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Reducing Nephrotoxicity of Vancomycin: A Prospective Study of Continuous Versus Intermittent Infusion of Vancomycin

The recruitment status of this study is unknown. The completion date has passed and the status has not been verified in more than two years.
Verified November 2012 by National University Hospital, Singapore.
Recruitment status was:  Recruiting
Tan Tock Seng Hospital
Information provided by (Responsible Party):
Medicine, National University Hospital, Singapore Identifier:
First received: October 21, 2012
Last updated: November 1, 2012
Last verified: November 2012

This study is being carried out to find out whether there is reduction in vancomycin-induced kidney injury (nephrotoxicity) when vancomycin is given as intermittent versus continuous infusion.

This study will recruit 220 subjects from 2 hospitals over a period of 3 years.

Participants are invited if they have an infection that requires prolonged vancomycin therapy (> more than 10 days).

Condition Intervention
Infections Requiring Prolonged Duration (>10 Days) of Vancomycin
Drug: continuous vancomycin infusion
Drug: intermittent vancomycin infusion

Study Type: Interventional
Study Design: Allocation: Randomized
Intervention Model: Parallel Assignment
Masking: Open Label
Primary Purpose: Treatment
Official Title: Reducing Nephrotoxicity of Vancomycin: A Prospective, Randomized Study of Continuous Versus Intermittent Infusion of Vancomycin

Resource links provided by NLM:

Further study details as provided by National University Hospital, Singapore:

Primary Outcome Measures:
  • nephrotoxicity [ Time Frame: occurring any time while on vancomycin treatment up to 14 days post treatment completion ]
    nephrotoxicity as defined by the acute kidney injury network (AKIN) criteria using only serum creatinine criteria

Secondary Outcome Measures:
  • biomarkers for detection of early nephrotoxicity [ Time Frame: measured weekly from the date of randomization until 14 days post completion of vancomycin ]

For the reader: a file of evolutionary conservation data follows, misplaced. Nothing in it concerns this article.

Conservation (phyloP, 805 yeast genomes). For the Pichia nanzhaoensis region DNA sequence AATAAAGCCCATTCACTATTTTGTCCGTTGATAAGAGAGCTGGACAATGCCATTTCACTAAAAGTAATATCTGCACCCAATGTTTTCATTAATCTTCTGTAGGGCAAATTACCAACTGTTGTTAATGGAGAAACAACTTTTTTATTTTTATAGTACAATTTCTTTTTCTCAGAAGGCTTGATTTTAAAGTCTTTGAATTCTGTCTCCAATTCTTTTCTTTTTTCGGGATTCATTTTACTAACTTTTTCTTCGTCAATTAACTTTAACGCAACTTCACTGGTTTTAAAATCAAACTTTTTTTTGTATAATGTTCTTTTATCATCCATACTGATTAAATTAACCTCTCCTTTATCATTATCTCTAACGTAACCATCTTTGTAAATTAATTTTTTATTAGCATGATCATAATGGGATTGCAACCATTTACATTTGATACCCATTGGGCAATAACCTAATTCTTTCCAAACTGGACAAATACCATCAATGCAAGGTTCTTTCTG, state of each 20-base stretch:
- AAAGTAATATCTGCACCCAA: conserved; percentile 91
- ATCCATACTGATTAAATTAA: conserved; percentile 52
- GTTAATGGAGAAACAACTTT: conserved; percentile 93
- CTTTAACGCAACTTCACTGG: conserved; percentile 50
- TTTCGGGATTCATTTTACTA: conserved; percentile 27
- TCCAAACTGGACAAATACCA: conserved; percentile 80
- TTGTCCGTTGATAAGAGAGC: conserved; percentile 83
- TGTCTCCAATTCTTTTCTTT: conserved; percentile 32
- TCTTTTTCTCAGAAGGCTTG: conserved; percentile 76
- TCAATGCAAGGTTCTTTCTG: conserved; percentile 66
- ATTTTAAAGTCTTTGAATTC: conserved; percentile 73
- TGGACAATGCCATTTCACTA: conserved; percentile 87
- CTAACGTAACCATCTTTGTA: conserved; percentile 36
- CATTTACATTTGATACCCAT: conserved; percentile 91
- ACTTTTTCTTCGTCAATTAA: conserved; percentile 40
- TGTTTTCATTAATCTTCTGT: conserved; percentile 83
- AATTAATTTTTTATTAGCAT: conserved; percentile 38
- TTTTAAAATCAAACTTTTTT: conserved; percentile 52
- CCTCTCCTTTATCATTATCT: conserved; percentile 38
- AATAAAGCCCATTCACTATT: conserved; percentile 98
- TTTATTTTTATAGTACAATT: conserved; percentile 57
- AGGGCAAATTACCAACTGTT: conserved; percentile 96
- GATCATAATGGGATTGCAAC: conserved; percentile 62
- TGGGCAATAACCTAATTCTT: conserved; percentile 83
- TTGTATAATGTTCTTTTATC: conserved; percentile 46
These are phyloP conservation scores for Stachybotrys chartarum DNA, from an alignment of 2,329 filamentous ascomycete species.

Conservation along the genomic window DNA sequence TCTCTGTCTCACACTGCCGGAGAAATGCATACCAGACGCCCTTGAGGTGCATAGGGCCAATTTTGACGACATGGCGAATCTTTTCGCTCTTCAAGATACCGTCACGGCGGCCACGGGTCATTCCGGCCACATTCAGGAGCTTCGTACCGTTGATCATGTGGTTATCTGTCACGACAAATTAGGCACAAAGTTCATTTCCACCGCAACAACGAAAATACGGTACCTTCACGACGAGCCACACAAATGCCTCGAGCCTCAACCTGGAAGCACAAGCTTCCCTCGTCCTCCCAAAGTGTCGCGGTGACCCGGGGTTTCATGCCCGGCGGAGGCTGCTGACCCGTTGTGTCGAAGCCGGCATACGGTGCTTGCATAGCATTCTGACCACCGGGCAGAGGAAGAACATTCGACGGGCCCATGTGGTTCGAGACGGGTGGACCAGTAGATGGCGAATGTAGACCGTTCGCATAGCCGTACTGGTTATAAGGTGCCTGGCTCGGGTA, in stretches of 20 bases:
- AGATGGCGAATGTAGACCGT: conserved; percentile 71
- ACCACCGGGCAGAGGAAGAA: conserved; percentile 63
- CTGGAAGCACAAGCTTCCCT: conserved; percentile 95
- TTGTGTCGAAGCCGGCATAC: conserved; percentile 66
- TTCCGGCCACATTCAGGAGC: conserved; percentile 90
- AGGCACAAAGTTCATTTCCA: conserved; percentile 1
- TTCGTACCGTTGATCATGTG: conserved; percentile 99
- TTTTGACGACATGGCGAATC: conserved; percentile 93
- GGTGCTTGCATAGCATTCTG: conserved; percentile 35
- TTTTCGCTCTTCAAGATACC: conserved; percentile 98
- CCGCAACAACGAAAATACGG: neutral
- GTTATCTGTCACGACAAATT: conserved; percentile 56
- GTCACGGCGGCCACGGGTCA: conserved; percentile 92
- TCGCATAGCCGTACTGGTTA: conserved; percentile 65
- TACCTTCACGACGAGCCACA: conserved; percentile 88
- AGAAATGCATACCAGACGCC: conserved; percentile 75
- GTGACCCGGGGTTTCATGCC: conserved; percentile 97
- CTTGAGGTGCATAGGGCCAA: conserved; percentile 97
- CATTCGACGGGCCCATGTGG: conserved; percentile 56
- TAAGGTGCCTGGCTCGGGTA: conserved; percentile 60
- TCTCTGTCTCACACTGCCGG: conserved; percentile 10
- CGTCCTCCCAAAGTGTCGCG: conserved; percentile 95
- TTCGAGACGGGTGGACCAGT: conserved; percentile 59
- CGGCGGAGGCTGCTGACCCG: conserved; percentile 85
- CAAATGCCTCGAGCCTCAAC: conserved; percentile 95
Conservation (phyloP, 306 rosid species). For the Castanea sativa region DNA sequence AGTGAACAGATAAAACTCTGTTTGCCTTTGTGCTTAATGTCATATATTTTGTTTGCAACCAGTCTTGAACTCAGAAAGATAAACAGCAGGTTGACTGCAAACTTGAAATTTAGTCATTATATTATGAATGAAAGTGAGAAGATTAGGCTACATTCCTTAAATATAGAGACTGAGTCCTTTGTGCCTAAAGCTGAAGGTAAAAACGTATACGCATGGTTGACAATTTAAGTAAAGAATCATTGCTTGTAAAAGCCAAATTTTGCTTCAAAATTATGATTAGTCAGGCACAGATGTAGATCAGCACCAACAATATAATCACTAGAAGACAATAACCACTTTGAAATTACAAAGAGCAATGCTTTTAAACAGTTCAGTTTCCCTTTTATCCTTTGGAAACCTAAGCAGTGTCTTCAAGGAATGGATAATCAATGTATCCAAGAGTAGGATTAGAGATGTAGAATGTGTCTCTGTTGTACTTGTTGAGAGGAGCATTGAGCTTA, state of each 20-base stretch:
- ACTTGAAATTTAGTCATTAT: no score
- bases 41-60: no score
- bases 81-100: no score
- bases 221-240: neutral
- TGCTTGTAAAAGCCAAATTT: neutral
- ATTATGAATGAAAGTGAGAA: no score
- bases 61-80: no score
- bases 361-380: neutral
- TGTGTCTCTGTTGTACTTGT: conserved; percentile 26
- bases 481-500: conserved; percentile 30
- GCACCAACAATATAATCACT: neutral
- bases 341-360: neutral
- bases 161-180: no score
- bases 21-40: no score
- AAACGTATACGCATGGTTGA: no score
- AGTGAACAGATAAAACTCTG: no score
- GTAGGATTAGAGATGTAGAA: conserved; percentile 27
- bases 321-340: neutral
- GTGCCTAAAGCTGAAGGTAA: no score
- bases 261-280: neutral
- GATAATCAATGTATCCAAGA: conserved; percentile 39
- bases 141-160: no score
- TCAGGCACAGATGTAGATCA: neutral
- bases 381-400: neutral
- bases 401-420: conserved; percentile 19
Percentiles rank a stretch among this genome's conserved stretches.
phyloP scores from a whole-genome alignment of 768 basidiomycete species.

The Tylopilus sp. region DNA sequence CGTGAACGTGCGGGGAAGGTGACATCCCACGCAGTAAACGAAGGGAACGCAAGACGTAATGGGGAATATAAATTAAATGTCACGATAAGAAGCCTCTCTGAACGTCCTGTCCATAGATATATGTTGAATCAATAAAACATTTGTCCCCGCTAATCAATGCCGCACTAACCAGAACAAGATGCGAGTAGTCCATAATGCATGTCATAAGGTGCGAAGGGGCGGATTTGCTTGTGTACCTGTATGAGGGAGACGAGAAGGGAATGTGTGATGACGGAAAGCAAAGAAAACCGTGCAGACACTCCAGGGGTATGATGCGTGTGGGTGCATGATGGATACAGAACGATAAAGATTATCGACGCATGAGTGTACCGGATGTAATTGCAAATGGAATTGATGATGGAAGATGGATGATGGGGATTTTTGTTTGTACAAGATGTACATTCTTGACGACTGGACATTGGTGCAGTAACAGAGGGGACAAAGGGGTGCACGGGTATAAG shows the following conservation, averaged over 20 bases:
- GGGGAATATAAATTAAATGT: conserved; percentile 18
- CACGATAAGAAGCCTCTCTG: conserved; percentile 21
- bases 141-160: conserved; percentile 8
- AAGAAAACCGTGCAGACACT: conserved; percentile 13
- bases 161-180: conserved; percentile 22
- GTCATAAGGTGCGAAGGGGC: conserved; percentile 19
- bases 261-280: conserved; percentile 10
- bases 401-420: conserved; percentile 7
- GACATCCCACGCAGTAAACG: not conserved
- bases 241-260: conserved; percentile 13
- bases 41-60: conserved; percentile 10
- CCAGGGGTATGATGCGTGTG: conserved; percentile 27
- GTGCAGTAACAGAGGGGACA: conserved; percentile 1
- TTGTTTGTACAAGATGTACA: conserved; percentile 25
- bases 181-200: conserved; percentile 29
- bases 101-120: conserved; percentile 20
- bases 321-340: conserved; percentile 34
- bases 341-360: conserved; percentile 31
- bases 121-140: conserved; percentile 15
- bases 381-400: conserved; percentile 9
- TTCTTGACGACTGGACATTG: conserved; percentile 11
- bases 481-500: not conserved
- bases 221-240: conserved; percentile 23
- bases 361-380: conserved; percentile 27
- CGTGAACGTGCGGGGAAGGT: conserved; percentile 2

serum and urine NGAL and cystatin C

Estimated Enrollment: 220
Study Start Date: October 2012
Estimated Study Completion Date: September 2015
Estimated Primary Completion Date: September 2015 (Final data collection date for primary outcome measure)
Arms Assigned Interventions
Experimental: continuous vancomycin infusion Drug: continuous vancomycin infusion
24-hour continuous infusion of vancomycin
Active Comparator: intermittent vancomycin infusion
vancomycin in this arm will be administered as intermittent infusion
Drug: intermittent vancomycin infusion


Ages Eligible for Study:   21 Years to 80 Years   (Adult, Senior)
Sexes Eligible for Study:   All
Accepts Healthy Volunteers:   No

Inclusion Criteria:

  • Adults aged 21-80 years
  • Documented infection requiring prolonged (> 10 days) of vancomycin therapy
  • Creatinine clearance > 50 ml/min (using Cockroft-Gault equation)

Exclusion Criteria:

  • Patient already received 7 days or more of vancomycin therapy
  • Pregnancy
  • Severe burns > 40% body surface area
  • Spinal cord injuries
  • Participation in another interventional trial in previous 30 days
  • Inability to obtain informed consent
  Contacts and Locations
Choosing to participate in a study is an important personal decision. Talk with your doctor and family members or friends about deciding to join a study. To learn more about this study, you or your doctor may contact the study research staff using the Contacts provided below. For general information, see Learn About Clinical Studies.

Please refer to this study by its identifier: NCT01720940

Contact: Shire Yang Tan 97989001

National University Hospital Recruiting
Singapore, Singapore
Contact: Shire Yang Tan    97989001   
Principal Investigator: Dale Fisher         
Sponsors and Collaborators
National University Hospital, Singapore
Tan Tock Seng Hospital
  More Information

Responsible Party: Medicine, Division of Infectious Diseases, National University Hospital, Singapore Identifier: NCT01720940     History of Changes
Other Study ID Numbers: NUHID-001
Study First Received: October 21, 2012
Last Updated: November 1, 2012

Additional relevant MeSH terms:
Anti-Bacterial Agents
Anti-Infective Agents processed this record on May 25, 2017